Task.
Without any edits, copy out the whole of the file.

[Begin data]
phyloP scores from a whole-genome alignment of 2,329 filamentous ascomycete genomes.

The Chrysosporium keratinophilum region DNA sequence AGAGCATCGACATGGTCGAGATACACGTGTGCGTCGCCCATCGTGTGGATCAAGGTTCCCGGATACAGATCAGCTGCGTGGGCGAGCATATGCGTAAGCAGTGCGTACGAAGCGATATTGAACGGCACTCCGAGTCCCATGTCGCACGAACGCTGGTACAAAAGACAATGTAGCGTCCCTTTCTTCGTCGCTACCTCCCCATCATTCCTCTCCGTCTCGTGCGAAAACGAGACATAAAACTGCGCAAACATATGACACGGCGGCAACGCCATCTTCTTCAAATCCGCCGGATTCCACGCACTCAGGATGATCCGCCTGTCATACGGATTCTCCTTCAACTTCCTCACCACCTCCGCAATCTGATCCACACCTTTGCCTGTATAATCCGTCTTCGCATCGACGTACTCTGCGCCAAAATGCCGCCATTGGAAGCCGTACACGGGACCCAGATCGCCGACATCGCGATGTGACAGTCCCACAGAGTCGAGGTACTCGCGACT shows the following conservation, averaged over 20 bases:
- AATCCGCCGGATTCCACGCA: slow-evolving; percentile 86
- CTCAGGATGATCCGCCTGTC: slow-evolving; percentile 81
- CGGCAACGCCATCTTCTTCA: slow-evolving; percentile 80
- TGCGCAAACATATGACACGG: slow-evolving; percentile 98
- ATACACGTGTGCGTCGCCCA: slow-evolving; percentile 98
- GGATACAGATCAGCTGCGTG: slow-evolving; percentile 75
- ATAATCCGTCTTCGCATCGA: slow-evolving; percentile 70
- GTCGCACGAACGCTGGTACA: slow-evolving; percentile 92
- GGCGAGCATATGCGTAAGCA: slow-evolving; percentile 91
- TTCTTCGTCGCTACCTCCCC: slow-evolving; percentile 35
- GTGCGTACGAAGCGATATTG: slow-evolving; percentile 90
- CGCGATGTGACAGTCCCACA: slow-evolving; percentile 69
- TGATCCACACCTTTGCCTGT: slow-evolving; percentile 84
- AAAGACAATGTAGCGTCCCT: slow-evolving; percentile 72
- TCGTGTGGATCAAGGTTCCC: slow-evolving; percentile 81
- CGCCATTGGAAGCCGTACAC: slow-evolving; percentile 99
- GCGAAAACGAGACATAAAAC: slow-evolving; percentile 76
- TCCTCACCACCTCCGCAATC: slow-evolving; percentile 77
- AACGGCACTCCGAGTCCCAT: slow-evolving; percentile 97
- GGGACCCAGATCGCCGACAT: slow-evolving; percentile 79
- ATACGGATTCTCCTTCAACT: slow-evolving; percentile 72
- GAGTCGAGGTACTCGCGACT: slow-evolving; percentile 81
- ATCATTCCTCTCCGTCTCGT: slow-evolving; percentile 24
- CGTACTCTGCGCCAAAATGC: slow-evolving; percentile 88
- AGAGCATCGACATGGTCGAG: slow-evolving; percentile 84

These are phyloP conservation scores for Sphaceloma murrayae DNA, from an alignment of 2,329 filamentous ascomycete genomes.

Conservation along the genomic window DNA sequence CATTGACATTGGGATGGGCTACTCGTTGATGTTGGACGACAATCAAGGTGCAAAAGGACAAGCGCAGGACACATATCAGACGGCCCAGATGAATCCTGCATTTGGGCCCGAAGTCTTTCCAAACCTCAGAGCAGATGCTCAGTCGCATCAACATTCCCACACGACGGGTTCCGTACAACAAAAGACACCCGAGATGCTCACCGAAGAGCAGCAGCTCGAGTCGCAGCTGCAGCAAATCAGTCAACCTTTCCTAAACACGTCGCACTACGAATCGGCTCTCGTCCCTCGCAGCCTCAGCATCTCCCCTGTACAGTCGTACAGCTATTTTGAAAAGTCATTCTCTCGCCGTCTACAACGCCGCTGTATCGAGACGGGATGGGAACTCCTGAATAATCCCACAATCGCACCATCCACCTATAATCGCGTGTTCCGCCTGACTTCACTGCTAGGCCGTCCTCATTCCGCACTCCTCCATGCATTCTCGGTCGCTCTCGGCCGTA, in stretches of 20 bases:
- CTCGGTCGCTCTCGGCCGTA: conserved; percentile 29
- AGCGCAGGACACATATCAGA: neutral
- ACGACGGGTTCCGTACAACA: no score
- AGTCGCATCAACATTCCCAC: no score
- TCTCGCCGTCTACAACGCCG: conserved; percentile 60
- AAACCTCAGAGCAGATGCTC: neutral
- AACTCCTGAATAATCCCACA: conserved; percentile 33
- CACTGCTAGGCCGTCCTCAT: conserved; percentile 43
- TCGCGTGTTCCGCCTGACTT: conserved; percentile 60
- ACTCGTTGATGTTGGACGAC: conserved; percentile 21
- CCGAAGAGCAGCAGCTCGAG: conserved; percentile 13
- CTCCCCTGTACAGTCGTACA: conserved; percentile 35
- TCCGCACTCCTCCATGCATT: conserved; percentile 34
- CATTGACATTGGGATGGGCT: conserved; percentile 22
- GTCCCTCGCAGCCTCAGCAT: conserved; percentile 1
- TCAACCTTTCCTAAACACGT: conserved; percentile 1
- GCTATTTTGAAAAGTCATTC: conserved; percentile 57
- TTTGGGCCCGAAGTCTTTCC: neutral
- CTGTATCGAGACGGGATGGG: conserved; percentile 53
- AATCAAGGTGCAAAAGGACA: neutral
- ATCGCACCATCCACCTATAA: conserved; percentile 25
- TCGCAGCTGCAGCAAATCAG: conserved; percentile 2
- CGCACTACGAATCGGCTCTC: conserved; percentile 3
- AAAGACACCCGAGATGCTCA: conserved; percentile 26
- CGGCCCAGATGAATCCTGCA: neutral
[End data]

phyloP scores from a whole-genome alignment of 2,329 filamentous ascomycete genomes.

The Chrysosporium keratinophilum region DNA sequence AGAGCATCGACATGGTCGAGATACACGTGTGCGTCGCCCATCGTGTGGATCAAGGTTCCCGGATACAGATCAGCTGCGTGGGCGAGCATATGCGTAAGCAGTGCGTACGAAGCGATATTGAACGGCACTCCGAGTCCCATGTCGCACGAACGCTGGTACAAAAGACAATGTAGCGTCCCTTTCTTCGTCGCTACCTCCCCATCATTCCTCTCCGTCTCGTGCGAAAACGAGACATAAAACTGCGCAAACATATGACACGGCGGCAACGCCATCTTCTTCAAATCCGCCGGATTCCACGCACTCAGGATGATCCGCCTGTCATACGGATTCTCCTTCAACTTCCTCACCACCTCCGCAATCTGATCCACACCTTTGCCTGTATAATCCGTCTTCGCATCGACGTACTCTGCGCCAAAATGCCGCCATTGGAAGCCGTACACGGGACCCAGATCGCCGACATCGCGATGTGACAGTCCCACAGAGTCGAGGTACTCGCGACT shows the following conservation, averaged over 20 bases:
- AATCCGCCGGATTCCACGCA: slow-evolving; percentile 86
- CTCAGGATGATCCGCCTGTC: slow-evolving; percentile 81
- CGGCAACGCCATCTTCTTCA: slow-evolving; percentile 80
- TGCGCAAACATATGACACGG: slow-evolving; percentile 98
- ATACACGTGTGCGTCGCCCA: slow-evolving; percentile 98
- GGATACAGATCAGCTGCGTG: slow-evolving; percentile 75
- ATAATCCGTCTTCGCATCGA: slow-evolving; percentile 70
- GTCGCACGAACGCTGGTACA: slow-evolving; percentile 92
- GGCGAGCATATGCGTAAGCA: slow-evolving; percentile 91
- TTCTTCGTCGCTACCTCCCC: slow-evolving; percentile 35
- GTGCGTACGAAGCGATATTG: slow-evolving; percentile 90
- CGCGATGTGACAGTCCCACA: slow-evolving; percentile 69
- TGATCCACACCTTTGCCTGT: slow-evolving; percentile 84
- AAAGACAATGTAGCGTCCCT: slow-evolving; percentile 72
- TCGTGTGGATCAAGGTTCCC: slow-evolving; percentile 81
- CGCCATTGGAAGCCGTACAC: slow-evolving; percentile 99
- GCGAAAACGAGACATAAAAC: slow-evolving; percentile 76
- TCCTCACCACCTCCGCAATC: slow-evolving; percentile 77
- AACGGCACTCCGAGTCCCAT: slow-evolving; percentile 97
- GGGACCCAGATCGCCGACAT: slow-evolving; percentile 79
- ATACGGATTCTCCTTCAACT: slow-evolving; percentile 72
- GAGTCGAGGTACTCGCGACT: slow-evolving; percentile 81
- ATCATTCCTCTCCGTCTCGT: slow-evolving; percentile 24
- CGTACTCTGCGCCAAAATGC: slow-evolving; percentile 88
- AGAGCATCGACATGGTCGAG: slow-evolving; percentile 84

These are phyloP conservation scores for Sphaceloma murrayae DNA, from an alignment of 2,329 filamentous ascomycete genomes.

Conservation along the genomic window DNA sequence CATTGACATTGGGATGGGCTACTCGTTGATGTTGGACGACAATCAAGGTGCAAAAGGACAAGCGCAGGACACATATCAGACGGCCCAGATGAATCCTGCATTTGGGCCCGAAGTCTTTCCAAACCTCAGAGCAGATGCTCAGTCGCATCAACATTCCCACACGACGGGTTCCGTACAACAAAAGACACCCGAGATGCTCACCGAAGAGCAGCAGCTCGAGTCGCAGCTGCAGCAAATCAGTCAACCTTTCCTAAACACGTCGCACTACGAATCGGCTCTCGTCCCTCGCAGCCTCAGCATCTCCCCTGTACAGTCGTACAGCTATTTTGAAAAGTCATTCTCTCGCCGTCTACAACGCCGCTGTATCGAGACGGGATGGGAACTCCTGAATAATCCCACAATCGCACCATCCACCTATAATCGCGTGTTCCGCCTGACTTCACTGCTAGGCCGTCCTCATTCCGCACTCCTCCATGCATTCTCGGTCGCTCTCGGCCGTA, in stretches of 20 bases:
- CTCGGTCGCTCTCGGCCGTA: conserved; percentile 29
- AGCGCAGGACACATATCAGA: neutral
- ACGACGGGTTCCGTACAACA: no score
- AGTCGCATCAACATTCCCAC: no score
- TCTCGCCGTCTACAACGCCG: conserved; percentile 60
- AAACCTCAGAGCAGATGCTC: neutral
- AACTCCTGAATAATCCCACA: conserved; percentile 33
- CACTGCTAGGCCGTCCTCAT: conserved; percentile 43
- TCGCGTGTTCCGCCTGACTT: conserved; percentile 60
- ACTCGTTGATGTTGGACGAC: conserved; percentile 21
- CCGAAGAGCAGCAGCTCGAG: conserved; percentile 13
- CTCCCCTGTACAGTCGTACA: conserved; percentile 35
- TCCGCACTCCTCCATGCATT: conserved; percentile 34
- CATTGACATTGGGATGGGCT: conserved; percentile 22
- GTCCCTCGCAGCCTCAGCAT: conserved; percentile 1
- TCAACCTTTCCTAAACACGT: conserved; percentile 1
- GCTATTTTGAAAAGTCATTC: conserved; percentile 57
- TTTGGGCCCGAAGTCTTTCC: neutral
- CTGTATCGAGACGGGATGGG: conserved; percentile 53
- AATCAAGGTGCAAAAGGACA: neutral
- ATCGCACCATCCACCTATAA: conserved; percentile 25
- TCGCAGCTGCAGCAAATCAG: conserved; percentile 2
- CGCACTACGAATCGGCTCTC: conserved; percentile 3
- AAAGACACCCGAGATGCTCA: conserved; percentile 26
- CGGCCCAGATGAATCCTGCA: neutral